Thunderbird is no longer a priority for Mozilla, mobile telephony is

Already half a blog has echoed the announcement made by Mozilla on what will be the future of your email client, and it is not for less, when the changes that are coming may not be so successful on the part of the Foundation.

The subject is very simple, Thunderbird is less important than the next flagship product of Mozilla: Firefox OS. They consider that Thunderbird It is a stable, finished product that would only need security updates, relying on "Community" for the rest of the possible innovations that could be added in future versions. According to the official note:

…. There are currently two editions of Thunderbird: "Thunderbird '" and "Thunderbird ESR". Only "Thunderbird" will be affected by the change:

A new version of Thunderbird ESR will be available on November 20, 2012. As defined in the Thunderbird ESR plan (http://www.mozilla.org/thunderbird/organizations/faq/), it will inherit the feature set current in Thunderbird. This version will be updated every six weeks, for the duration of the ESR cycle to ensure the best possible security and stability for organizations….

.... Mozilla will continue to provide paid staff, logistics and infrastructure to the release team to produce updates and new versions with the same level of quality today. Support will continue to be provided by the Thunderbird community and Mozilla will continue to provide the necessary infrastructure.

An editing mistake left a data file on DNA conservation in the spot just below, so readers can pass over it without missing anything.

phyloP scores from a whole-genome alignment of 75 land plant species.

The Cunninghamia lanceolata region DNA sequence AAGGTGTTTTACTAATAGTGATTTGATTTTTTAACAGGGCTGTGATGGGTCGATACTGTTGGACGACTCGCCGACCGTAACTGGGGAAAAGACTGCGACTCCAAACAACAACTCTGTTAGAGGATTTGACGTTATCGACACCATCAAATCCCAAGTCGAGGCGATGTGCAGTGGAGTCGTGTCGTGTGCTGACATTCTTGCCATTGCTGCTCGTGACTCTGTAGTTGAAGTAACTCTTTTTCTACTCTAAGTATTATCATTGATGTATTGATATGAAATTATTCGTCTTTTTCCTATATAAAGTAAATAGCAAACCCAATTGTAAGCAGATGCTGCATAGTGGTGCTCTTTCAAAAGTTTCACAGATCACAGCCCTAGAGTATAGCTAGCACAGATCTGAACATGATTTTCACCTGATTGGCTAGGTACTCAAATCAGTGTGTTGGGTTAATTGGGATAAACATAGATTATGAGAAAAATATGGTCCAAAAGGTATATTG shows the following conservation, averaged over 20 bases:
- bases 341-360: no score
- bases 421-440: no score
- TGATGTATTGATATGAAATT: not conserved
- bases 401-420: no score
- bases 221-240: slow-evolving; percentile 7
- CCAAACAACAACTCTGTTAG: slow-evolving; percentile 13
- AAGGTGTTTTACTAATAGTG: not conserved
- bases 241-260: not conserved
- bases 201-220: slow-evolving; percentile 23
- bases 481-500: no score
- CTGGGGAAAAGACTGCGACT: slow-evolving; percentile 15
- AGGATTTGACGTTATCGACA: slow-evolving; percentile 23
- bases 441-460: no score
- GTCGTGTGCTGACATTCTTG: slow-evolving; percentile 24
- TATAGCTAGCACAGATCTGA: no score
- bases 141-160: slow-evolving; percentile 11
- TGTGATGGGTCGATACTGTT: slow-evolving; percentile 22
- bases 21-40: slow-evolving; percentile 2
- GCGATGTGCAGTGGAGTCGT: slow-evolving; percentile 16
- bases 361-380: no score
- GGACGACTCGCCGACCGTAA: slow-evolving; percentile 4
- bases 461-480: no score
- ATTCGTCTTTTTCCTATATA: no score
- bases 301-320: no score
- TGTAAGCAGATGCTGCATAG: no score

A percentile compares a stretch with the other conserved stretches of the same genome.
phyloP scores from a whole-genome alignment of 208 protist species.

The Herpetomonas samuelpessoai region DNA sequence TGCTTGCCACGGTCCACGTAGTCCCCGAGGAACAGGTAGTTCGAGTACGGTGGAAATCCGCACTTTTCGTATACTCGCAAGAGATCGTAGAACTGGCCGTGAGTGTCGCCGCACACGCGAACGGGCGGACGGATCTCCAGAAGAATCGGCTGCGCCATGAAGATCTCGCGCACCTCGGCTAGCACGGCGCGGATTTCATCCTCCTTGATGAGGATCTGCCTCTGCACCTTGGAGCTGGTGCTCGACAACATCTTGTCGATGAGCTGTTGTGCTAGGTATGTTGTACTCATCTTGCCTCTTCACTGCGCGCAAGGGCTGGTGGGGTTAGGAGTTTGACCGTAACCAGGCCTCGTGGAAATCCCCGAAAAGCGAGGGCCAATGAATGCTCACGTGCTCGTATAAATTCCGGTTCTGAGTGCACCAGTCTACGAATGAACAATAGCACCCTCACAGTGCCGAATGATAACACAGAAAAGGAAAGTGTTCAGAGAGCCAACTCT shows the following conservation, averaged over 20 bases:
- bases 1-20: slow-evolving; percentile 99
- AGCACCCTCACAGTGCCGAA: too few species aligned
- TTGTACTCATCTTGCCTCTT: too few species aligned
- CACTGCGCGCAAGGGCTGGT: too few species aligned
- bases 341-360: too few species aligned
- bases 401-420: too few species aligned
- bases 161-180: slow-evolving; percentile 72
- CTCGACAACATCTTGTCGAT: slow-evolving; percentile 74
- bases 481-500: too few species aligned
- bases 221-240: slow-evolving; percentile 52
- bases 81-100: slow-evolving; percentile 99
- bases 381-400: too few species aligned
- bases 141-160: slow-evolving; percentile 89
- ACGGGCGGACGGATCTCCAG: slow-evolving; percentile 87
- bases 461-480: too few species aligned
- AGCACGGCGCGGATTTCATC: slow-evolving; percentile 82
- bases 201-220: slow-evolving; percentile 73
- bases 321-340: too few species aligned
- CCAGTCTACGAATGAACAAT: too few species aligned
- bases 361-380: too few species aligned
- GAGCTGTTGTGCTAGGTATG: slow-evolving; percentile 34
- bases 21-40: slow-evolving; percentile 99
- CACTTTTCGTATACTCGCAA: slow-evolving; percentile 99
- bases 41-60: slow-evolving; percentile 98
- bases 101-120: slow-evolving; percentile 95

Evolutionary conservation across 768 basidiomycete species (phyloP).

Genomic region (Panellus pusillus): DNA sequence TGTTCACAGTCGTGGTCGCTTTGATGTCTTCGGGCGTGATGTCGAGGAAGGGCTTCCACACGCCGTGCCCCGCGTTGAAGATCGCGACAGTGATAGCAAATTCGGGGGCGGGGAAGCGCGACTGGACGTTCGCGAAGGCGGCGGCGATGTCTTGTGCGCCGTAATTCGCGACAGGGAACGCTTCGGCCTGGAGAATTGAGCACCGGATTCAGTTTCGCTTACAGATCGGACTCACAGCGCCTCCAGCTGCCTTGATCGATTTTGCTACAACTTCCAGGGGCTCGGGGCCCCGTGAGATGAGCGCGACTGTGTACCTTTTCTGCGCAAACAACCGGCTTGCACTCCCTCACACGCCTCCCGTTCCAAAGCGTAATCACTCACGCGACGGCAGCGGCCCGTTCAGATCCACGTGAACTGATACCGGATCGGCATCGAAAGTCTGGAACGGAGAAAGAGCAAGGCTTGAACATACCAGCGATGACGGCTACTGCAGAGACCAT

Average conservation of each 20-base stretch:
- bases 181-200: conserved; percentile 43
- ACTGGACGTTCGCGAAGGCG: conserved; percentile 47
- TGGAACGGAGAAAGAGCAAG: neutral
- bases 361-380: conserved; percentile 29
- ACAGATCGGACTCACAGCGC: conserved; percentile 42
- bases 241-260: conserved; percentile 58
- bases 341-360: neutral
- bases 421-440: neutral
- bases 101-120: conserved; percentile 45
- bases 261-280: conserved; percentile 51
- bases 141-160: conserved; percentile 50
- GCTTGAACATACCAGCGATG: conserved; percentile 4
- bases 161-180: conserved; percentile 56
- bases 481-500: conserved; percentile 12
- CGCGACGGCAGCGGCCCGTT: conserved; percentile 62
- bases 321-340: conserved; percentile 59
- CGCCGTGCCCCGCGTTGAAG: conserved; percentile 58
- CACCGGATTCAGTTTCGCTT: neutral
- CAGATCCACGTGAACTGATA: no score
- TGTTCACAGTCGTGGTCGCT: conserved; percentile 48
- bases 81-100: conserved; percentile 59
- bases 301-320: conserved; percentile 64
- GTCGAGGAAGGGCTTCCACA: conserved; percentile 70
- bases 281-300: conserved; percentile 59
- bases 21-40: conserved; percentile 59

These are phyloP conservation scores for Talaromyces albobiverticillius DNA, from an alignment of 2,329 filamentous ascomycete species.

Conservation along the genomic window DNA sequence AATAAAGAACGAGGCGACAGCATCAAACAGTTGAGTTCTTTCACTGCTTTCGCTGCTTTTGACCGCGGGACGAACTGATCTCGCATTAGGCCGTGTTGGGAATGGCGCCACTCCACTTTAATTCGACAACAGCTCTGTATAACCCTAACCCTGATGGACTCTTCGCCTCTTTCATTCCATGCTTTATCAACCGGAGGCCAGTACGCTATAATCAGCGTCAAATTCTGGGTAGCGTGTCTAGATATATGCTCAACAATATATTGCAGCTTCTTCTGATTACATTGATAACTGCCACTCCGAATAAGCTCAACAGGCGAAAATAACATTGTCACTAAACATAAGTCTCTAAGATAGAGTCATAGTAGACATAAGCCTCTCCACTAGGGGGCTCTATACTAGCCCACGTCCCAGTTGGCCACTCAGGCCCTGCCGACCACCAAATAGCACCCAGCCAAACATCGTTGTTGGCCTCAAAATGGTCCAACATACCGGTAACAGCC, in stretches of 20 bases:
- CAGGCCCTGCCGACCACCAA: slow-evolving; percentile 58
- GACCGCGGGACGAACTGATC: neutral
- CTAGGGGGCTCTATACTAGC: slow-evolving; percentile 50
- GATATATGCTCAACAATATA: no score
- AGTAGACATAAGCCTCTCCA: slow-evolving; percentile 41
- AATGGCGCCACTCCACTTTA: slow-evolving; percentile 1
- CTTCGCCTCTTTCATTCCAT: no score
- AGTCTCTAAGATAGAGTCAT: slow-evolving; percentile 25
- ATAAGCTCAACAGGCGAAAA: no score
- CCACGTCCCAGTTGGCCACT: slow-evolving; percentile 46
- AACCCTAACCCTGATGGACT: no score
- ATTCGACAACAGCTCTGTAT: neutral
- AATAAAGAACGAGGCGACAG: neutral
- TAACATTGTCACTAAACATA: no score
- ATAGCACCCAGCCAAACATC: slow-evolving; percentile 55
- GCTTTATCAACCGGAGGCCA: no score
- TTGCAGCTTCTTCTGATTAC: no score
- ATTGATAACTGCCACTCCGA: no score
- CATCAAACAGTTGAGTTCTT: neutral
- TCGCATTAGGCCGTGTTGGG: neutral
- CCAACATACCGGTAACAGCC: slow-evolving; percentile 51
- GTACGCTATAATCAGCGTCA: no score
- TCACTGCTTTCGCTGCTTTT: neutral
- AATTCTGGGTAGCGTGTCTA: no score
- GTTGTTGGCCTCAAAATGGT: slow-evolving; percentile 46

If you ask me, I wouldn't know what to say. I think that Mozilla is risking his future by putting it in the hands of Firefox OS, which at this minute, we will not know if it will give the expected result when there is already strong competition in the mobile market between Android, iOS and others that are left on the road. The point is, it seems to me that Thunderbird not as polished as they say.

It is a software that needs constant attention. They could, for example, give the interface a facelift, to give it an attractive touch like the one it has Opera Mail, for example. But nothing, we'll see what happens. We will see if Mozilla He is not mistaken, and even if he is, we can always count on other alternatives (although less powerful) to manage our mail.


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  1.   Wolf said

    I also have like 5 or 6 email accounts and Thunderbird is my favorite client. Kmail doesn't completely convince me, and the Opera client is very simple. But hey, if there is no choice but to settle for what there is, then nothing. A pity that they leave the project abandoned.

  2.   Marco said

    I never could with this type of software, I think because I was too used to reading my emails from the browser, but I did have the opportunity to try different options in this matter, and I have to say that Thunderbird was the most complete for my taste. Mozilla is risking a lot with this of its mobile operating system. I hope it works for you, and even more importantly, I hope you don't neglect the development of Firefox